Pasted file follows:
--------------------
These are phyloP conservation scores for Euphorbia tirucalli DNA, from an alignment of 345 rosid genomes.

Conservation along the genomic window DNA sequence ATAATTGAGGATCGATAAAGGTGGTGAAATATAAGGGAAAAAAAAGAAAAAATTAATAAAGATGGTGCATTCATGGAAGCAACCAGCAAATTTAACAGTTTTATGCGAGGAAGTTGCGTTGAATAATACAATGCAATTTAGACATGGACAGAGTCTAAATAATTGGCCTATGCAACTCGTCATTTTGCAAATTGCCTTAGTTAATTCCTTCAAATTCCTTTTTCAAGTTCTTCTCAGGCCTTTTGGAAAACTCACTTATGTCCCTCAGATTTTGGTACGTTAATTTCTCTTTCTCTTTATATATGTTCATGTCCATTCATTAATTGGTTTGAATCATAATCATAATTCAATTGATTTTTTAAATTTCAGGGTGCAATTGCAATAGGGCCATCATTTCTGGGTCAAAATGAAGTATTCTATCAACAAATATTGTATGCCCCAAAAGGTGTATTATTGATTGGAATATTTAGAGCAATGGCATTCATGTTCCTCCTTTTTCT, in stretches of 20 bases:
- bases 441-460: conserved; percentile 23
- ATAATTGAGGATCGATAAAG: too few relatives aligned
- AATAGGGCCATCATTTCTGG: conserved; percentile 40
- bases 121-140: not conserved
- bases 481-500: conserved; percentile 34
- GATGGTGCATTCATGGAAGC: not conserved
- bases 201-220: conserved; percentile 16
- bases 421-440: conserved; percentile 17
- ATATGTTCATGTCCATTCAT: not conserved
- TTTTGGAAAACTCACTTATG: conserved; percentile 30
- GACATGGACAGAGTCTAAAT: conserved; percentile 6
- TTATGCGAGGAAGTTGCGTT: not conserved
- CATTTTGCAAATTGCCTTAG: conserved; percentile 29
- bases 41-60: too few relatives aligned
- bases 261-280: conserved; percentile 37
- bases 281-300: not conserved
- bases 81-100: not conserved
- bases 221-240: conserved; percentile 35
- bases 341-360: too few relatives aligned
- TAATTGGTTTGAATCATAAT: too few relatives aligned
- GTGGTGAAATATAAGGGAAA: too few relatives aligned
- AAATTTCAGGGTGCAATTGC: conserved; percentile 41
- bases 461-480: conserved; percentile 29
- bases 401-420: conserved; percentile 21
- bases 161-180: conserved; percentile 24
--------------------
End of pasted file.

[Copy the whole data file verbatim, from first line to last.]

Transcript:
These are phyloP conservation scores for Euphorbia tirucalli DNA, from an alignment of 345 rosid genomes.

Conservation along the genomic window DNA sequence ATAATTGAGGATCGATAAAGGTGGTGAAATATAAGGGAAAAAAAAGAAAAAATTAATAAAGATGGTGCATTCATGGAAGCAACCAGCAAATTTAACAGTTTTATGCGAGGAAGTTGCGTTGAATAATACAATGCAATTTAGACATGGACAGAGTCTAAATAATTGGCCTATGCAACTCGTCATTTTGCAAATTGCCTTAGTTAATTCCTTCAAATTCCTTTTTCAAGTTCTTCTCAGGCCTTTTGGAAAACTCACTTATGTCCCTCAGATTTTGGTACGTTAATTTCTCTTTCTCTTTATATATGTTCATGTCCATTCATTAATTGGTTTGAATCATAATCATAATTCAATTGATTTTTTAAATTTCAGGGTGCAATTGCAATAGGGCCATCATTTCTGGGTCAAAATGAAGTATTCTATCAACAAATATTGTATGCCCCAAAAGGTGTATTATTGATTGGAATATTTAGAGCAATGGCATTCATGTTCCTCCTTTTTCT, in stretches of 20 bases:
- bases 441-460: conserved; percentile 23
- ATAATTGAGGATCGATAAAG: too few relatives aligned
- AATAGGGCCATCATTTCTGG: conserved; percentile 40
- bases 121-140: not conserved
- bases 481-500: conserved; percentile 34
- GATGGTGCATTCATGGAAGC: not conserved
- bases 201-220: conserved; percentile 16
- bases 421-440: conserved; percentile 17
- ATATGTTCATGTCCATTCAT: not conserved
- TTTTGGAAAACTCACTTATG: conserved; percentile 30
- GACATGGACAGAGTCTAAAT: conserved; percentile 6
- TTATGCGAGGAAGTTGCGTT: not conserved
- CATTTTGCAAATTGCCTTAG: conserved; percentile 29
- bases 41-60: too few relatives aligned
- bases 261-280: conserved; percentile 37
- bases 281-300: not conserved
- bases 81-100: not conserved
- bases 221-240: conserved; percentile 35
- bases 341-360: too few relatives aligned
- TAATTGGTTTGAATCATAAT: too few relatives aligned
- GTGGTGAAATATAAGGGAAA: too few relatives aligned
- AAATTTCAGGGTGCAATTGC: conserved; percentile 41
- bases 461-480: conserved; percentile 29
- bases 401-420: conserved; percentile 21
- bases 161-180: conserved; percentile 24